If businesses exist, as the father of Business Management Peter Drucker proposed, “to create and keep a customer,” then success is defined by the relationships you establish with your customers. Giving them the best experience possible goes a long way toward securing future business. Here are four fundamentals of creating successful relationships with customers and prospects:
Give Undivided Attention
Attentive time is among the most limited of all resources. As we split time and attention in more ways than ever before, the amount available per person gets smaller and smaller. Reduce the likelihood that the other person feels you’re not really “present” by putting away your devices and giving them your undivided attention. Not only does this demonstrate your professionalism, it shows you value their time as much as they value yours. Don’t worry; those messages, texts, or tweets will all be there later.
Think for a moment about the variety of ways we communicate with others today: in-person, phone calls, text messages, email, social networking platforms, video-conferencing. The list goes on. While it’s true that some of these methods give us more communicative context than others, nothing is a true replacement for meeting face-to-face. Spending time together in-person allows both parties to make the most intense emotional connection with each other. Fewer distractions. Fewer misunderstandings. Better communication.
Reciprocate in Kind
With the shift from one-to-one communication to the one-to-many stream of social networking, it’s no surprise that society as a whole has shifted to a “me-centric” one-way thinking. Lost is the common courtesy of reciprocating the considerate gestures of others. Facebook, Twitter, and LinkedIn have lessened expectations of responding to broadcasted messages. But the type of reciprocity that characterizes strong relationships can’t be demanded of others. By demonstrating thoughtfulness toward others, we encourage them to respond thoughtfully to us.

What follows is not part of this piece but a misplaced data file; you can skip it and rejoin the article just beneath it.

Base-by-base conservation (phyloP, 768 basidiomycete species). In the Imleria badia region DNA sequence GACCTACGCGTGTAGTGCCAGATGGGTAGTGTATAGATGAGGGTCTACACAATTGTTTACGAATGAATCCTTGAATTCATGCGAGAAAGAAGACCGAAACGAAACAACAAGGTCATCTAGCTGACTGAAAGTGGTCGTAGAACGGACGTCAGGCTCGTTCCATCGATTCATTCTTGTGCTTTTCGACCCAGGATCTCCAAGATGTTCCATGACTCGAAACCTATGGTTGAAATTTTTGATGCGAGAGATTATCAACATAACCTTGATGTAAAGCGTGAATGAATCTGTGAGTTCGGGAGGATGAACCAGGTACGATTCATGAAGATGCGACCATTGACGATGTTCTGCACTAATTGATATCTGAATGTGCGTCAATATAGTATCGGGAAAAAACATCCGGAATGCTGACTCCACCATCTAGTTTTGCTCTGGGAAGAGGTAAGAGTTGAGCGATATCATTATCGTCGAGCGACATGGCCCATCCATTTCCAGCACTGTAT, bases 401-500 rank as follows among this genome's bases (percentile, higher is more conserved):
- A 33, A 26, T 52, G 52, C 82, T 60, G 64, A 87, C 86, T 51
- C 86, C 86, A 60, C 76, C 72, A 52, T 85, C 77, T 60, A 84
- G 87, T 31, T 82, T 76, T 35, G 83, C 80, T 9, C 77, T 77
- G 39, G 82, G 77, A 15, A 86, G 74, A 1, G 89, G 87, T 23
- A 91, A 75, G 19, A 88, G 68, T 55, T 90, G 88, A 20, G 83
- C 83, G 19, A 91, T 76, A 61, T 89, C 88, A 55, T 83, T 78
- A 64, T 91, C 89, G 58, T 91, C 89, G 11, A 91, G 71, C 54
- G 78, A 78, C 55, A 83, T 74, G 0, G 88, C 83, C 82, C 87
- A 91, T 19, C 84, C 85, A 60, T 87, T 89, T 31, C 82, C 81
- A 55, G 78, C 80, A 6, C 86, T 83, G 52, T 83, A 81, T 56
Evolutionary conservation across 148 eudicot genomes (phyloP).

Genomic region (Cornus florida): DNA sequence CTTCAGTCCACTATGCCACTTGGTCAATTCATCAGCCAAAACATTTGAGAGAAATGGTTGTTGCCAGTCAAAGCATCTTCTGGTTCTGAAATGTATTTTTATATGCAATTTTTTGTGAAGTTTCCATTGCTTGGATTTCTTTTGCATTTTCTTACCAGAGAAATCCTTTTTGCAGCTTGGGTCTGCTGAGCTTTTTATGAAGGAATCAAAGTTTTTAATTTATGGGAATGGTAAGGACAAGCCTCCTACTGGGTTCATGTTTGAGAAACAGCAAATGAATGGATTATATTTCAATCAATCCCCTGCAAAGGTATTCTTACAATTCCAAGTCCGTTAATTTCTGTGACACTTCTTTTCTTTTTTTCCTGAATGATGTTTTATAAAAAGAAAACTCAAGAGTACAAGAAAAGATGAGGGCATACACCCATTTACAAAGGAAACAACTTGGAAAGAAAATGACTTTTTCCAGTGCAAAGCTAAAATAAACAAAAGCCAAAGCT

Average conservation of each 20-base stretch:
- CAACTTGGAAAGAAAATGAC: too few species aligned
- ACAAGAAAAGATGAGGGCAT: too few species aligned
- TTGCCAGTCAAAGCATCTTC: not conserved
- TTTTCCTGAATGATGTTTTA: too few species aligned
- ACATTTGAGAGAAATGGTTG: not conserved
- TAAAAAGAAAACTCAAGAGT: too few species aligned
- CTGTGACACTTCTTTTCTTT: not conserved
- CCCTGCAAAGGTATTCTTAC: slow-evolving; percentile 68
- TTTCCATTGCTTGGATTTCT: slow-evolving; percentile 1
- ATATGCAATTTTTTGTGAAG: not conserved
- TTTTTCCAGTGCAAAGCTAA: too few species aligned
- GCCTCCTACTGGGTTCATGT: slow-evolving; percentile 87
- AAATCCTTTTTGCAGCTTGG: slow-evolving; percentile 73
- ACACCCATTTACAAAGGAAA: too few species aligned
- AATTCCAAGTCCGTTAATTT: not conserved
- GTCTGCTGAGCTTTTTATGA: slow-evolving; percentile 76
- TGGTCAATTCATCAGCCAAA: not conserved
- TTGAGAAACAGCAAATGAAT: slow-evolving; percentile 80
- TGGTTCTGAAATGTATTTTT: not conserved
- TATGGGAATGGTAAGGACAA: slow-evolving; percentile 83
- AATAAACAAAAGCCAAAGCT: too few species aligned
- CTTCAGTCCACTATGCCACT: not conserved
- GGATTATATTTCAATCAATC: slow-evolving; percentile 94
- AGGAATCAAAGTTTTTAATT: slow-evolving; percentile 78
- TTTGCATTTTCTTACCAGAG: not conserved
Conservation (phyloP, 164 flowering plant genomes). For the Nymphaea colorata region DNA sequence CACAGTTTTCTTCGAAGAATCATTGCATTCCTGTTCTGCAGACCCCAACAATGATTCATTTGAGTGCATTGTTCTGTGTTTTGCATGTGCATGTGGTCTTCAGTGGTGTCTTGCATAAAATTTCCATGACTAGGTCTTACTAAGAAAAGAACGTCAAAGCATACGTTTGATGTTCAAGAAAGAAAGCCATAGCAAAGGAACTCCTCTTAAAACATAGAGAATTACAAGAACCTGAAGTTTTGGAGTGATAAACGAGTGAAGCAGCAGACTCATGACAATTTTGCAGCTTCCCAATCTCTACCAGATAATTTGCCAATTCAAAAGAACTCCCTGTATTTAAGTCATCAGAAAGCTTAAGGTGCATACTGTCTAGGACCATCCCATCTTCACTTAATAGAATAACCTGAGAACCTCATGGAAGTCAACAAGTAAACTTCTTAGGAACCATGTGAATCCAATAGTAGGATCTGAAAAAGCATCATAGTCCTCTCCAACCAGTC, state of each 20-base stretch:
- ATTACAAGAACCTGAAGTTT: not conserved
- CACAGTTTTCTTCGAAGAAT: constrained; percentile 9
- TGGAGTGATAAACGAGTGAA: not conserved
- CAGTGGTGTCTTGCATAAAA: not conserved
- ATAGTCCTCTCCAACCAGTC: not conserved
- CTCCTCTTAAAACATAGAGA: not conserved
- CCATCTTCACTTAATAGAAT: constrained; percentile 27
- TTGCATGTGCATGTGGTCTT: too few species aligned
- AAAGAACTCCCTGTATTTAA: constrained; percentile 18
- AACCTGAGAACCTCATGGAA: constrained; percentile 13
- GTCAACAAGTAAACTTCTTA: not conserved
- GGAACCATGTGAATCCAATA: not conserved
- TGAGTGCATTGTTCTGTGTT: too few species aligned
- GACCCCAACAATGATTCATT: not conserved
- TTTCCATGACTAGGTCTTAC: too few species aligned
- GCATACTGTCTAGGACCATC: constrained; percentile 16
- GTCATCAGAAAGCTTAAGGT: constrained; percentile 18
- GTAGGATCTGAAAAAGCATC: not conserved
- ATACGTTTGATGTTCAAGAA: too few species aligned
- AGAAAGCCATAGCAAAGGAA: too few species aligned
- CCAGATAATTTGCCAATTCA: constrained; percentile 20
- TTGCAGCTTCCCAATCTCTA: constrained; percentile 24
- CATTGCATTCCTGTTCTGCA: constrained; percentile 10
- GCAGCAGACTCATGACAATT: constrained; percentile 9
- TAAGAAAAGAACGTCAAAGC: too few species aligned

Consider the Need for Extra Consideration
As we connect in more distant ways—online or through mobile devices—we may find ourselves becoming less considerate of others without even realizing it. The scarcity of our available time also affects our ability to be considerate, in the sense that consideration means considering the needs, desires, or challenges of others. Considering their situation might take a little extra time, but it can save you a lot of time if you’re focused on what you think they want or need rather than their actual want or need. Consideration is one gift that we don’t necessarily know how to describe, but we recognize when we receive it. And most importantly, we know when we don’t.
The success of any business comes from the ability to create and maintain meaningful relationships. When you connect with others in a meaningful way, you become valuable resources for each other. The value you provide for each person in your network can extend outward to and from others with whom you are connected. Whether your goal is to grow an existing customer base or to increase the satisfaction of current customers, success comes from focusing on the fundamentals of customer relationships.
CRM pioneer Mike Muhney, the co-creator of ACT! software (credited as the catalyst for the "customer relationship management" industry), is CEO of mobile relationship management purveyor vipOrbit-- the first relationship-centric contact manager solution enabling mobile business professionals to manage their contacts, calendar and client/customer interactions across Mac, iPhone and iPad platforms. He may be reached at www.VIPOrbit.com.